Have .NET controls with numerous events? Want to know which of these events are being fired and when? Runtime Flow shows you the sequence of all method calls.Using a 3rd party .NET library? Having a problem making it work correctly? Runtime Flow can show what happens inside the library without the source code.
Tired to verify lines of code being executed by setting break points and adding trace statements? Runtime Flow can show you all function calls without additional instrumentation.A program crashes and suddenly exits without any errors? Runtime Flow can show the last function calls before the crash.
Want to log with what parameters a function was called? Runtime Flow shows and logs simple function parameters and return values without additional instrumentation.
To monitor a Silverlight 4 or Silverlight 5 application, specify your preferred browser and a startup page in the Customized Run dialog:
To monitor an ASP.NET application you should start an ASP.NET development server under Runtime Flow monitoring and then browse to the application in a web browser. Visual Studio 2010 example:
Visual Studio 2013/2015 use IIS Express to run Web Apllications. You can set the Customized Run command to something like
C:\Program Files (x86)\IIS Express\iisexpress.exe
and Command arguments like
/config:"C:\Users\[USER_NAME]\Documents\IISExpress\config\applicationhost.config" /site:"WebApplication1" /apppool:"Clr4IntegratedAppPool"
In the Options - Monitoring filter you can limit monitoring to your site dlls like
Module == WebApplication1.dll
Make sure that the
iisexpress.exe process in not running before starting the monitoring.
After you have started the monitoring, open your site in a web browser and Runtime Flow should show executed statements:
To monitor an ASP.NET Core web application running in IIS see Monitoring a .NET Core web application in IIS 10.
To monitor an ASP.NET application running in IIS see Monitoring a web application in IIS 10.
To monitor a Windows service see Monitoring a Windows service.
To monitor a .NET Core application, use C:\Program Files\dotnet\dotnet.exe as a runner for your application dll:
The portable edition includes the RFShortcuts extension that registers two global Windows shortcuts Win+F11 and Win+F12 to resume and pause monitoring. It allows you quickly pause and resume monitoring without switching from the monitored application.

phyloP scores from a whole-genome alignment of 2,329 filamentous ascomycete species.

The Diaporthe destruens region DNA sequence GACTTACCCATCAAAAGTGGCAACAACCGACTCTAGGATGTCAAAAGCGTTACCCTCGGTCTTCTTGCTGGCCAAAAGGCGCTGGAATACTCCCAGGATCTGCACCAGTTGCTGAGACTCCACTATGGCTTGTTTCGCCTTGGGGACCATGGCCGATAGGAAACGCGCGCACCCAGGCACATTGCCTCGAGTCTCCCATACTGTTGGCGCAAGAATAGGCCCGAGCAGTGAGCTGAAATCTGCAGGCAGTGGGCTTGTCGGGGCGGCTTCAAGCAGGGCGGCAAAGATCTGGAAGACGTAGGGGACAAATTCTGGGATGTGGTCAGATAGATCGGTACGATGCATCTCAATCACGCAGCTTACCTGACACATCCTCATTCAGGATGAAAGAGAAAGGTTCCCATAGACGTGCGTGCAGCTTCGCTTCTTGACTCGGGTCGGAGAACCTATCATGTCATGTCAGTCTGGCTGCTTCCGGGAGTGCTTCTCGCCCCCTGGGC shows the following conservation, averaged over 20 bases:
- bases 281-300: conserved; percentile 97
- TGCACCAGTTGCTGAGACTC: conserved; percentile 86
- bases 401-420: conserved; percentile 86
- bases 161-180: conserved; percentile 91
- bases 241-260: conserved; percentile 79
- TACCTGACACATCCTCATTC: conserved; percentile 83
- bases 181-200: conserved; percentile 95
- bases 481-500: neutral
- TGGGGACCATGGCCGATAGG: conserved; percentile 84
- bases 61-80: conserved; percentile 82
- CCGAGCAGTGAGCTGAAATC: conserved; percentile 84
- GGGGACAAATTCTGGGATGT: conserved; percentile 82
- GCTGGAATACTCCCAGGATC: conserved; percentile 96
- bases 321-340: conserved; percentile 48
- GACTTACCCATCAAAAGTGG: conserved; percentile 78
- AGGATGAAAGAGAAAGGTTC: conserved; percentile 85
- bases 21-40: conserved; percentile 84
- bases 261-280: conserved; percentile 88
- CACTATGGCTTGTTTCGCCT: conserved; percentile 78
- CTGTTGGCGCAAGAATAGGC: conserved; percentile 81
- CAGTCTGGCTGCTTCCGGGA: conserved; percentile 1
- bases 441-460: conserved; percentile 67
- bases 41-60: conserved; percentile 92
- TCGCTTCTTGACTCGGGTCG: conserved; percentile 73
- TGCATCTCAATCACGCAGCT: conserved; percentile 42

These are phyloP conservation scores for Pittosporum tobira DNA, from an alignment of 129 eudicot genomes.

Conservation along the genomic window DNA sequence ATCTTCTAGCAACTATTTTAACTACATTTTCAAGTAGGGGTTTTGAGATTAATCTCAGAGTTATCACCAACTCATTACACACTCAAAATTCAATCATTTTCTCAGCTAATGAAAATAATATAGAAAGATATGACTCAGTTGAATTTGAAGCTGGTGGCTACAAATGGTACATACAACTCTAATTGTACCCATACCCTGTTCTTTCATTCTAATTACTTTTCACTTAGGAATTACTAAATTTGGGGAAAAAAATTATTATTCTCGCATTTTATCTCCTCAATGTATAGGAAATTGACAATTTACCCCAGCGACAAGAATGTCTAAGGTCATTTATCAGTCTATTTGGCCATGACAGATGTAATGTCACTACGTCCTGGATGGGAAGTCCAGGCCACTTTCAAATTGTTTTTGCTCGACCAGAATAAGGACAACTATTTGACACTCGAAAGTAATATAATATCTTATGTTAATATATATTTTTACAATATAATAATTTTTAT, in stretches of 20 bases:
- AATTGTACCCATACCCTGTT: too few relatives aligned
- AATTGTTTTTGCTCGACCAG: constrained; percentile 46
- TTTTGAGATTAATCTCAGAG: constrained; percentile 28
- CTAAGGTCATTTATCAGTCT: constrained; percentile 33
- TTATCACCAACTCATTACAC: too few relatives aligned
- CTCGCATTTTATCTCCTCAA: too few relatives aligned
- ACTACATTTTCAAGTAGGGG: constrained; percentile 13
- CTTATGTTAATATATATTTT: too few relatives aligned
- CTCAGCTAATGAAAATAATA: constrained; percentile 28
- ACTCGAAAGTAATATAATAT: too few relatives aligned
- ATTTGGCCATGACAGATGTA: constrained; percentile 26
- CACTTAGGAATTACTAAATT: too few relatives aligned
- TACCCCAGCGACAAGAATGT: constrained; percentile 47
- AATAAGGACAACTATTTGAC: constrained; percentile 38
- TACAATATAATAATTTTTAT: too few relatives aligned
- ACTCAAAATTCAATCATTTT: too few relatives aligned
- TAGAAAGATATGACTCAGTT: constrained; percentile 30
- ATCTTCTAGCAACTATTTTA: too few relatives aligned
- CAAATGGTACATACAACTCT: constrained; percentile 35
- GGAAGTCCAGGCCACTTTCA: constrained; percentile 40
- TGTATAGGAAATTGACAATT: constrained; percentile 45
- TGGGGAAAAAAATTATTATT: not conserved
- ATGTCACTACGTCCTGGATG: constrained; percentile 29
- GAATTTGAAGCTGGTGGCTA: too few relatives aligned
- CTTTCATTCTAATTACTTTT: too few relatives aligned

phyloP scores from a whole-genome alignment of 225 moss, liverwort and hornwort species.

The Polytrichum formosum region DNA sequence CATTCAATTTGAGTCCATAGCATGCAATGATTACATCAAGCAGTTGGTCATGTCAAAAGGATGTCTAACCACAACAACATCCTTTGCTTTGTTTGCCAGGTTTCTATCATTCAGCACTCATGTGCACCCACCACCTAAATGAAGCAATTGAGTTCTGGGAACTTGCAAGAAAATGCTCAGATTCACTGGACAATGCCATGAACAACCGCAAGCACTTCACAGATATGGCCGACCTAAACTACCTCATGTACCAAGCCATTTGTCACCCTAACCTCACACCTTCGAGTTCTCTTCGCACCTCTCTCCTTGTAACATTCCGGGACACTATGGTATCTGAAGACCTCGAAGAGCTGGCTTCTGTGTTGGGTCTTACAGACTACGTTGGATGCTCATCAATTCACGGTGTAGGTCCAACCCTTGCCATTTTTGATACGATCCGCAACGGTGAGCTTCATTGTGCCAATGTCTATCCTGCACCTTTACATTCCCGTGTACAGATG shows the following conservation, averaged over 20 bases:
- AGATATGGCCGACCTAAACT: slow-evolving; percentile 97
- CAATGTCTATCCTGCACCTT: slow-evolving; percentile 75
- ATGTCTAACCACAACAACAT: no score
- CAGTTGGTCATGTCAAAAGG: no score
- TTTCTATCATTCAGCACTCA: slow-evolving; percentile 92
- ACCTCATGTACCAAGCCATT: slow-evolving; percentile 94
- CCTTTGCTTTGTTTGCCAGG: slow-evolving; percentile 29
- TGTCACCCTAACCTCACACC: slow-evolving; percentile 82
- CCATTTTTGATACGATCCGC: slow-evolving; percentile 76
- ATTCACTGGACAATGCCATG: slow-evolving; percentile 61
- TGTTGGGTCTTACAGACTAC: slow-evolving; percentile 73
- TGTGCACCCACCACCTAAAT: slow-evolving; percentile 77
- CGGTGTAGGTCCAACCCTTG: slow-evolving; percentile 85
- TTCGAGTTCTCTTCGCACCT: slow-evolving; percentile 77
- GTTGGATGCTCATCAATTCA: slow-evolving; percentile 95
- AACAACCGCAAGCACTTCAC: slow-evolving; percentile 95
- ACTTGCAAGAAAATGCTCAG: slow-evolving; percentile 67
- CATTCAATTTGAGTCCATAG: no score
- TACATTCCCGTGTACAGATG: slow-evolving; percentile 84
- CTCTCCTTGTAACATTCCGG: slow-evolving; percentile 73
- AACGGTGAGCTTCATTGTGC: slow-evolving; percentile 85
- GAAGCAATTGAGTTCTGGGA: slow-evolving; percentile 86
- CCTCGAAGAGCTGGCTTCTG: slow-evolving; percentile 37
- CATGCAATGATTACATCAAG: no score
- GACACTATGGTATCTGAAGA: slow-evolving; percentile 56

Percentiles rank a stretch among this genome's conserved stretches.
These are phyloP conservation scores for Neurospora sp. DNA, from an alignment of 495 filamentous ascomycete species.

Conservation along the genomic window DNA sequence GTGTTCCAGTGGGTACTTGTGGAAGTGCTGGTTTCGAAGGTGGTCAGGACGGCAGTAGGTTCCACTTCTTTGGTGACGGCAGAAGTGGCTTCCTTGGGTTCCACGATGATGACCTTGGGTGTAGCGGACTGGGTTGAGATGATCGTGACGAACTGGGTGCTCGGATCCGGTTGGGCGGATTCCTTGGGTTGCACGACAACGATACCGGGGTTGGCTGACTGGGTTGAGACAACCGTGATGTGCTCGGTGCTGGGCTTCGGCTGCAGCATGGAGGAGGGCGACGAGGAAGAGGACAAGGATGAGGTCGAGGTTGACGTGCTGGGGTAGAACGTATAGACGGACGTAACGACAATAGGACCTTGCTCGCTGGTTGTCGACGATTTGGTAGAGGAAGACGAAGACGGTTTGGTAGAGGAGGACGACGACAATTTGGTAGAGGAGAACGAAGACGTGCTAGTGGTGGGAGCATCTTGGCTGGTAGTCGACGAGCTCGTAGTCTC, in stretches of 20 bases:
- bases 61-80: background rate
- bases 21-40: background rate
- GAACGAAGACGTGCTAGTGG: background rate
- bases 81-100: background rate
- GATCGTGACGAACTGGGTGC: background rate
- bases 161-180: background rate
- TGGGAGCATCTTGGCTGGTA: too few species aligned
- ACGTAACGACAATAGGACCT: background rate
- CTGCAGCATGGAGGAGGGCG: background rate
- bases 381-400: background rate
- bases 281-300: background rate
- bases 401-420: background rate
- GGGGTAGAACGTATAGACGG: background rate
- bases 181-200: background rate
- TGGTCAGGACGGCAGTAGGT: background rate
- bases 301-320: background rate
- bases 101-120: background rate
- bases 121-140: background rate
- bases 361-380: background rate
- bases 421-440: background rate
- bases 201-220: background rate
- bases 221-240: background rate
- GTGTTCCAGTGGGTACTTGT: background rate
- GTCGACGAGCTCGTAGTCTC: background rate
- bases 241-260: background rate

Function calls are displayed in the tree with threads as roots (including thread names if present, assigned for example using the System.Threading.Thread.CurrentThread.Name property). Repeated function calls are shown as dup with repetition count. Repeated calls of a group of functions are shown as mdup. For duplicate function calls the first and the last call's parameters and return values are displayed.Function parameters and return values of complex types are displayed as dots. Strings longer than 260 characters are trimmed to not overrun the screen. When number of elements in an array is more than 10, the first nine elements are displayed + number of skipped element + the last element. When an exception occurs the function return value is displayed as Ex with thrown object information.
The Clear command on the Runtime Flow toolbar removes all functions except currently executing ones and removes finished threads.
The Expand command expands the whole tree one level further, the Expand below command expands nodes for the selected function further and the Collapse command collapses the whole tree one level up.The search field allows you to search for classes, functions, parameters and return values.
The Runtime Summary window lists all classes and functions that were used during a program run organized by modules and namespaces. All elements are alphabetically sorted. New functions are added in real time and removed by the Clear command the same way as in the Runtime Flow window.The search field allows you to search for namespaces, classes and functions. Each new search continues from the selected node. The Locate in flow toolbar button finds the selected class or function in the Runtime Flow window. Press the Locate in flow button again to find the next occurrence.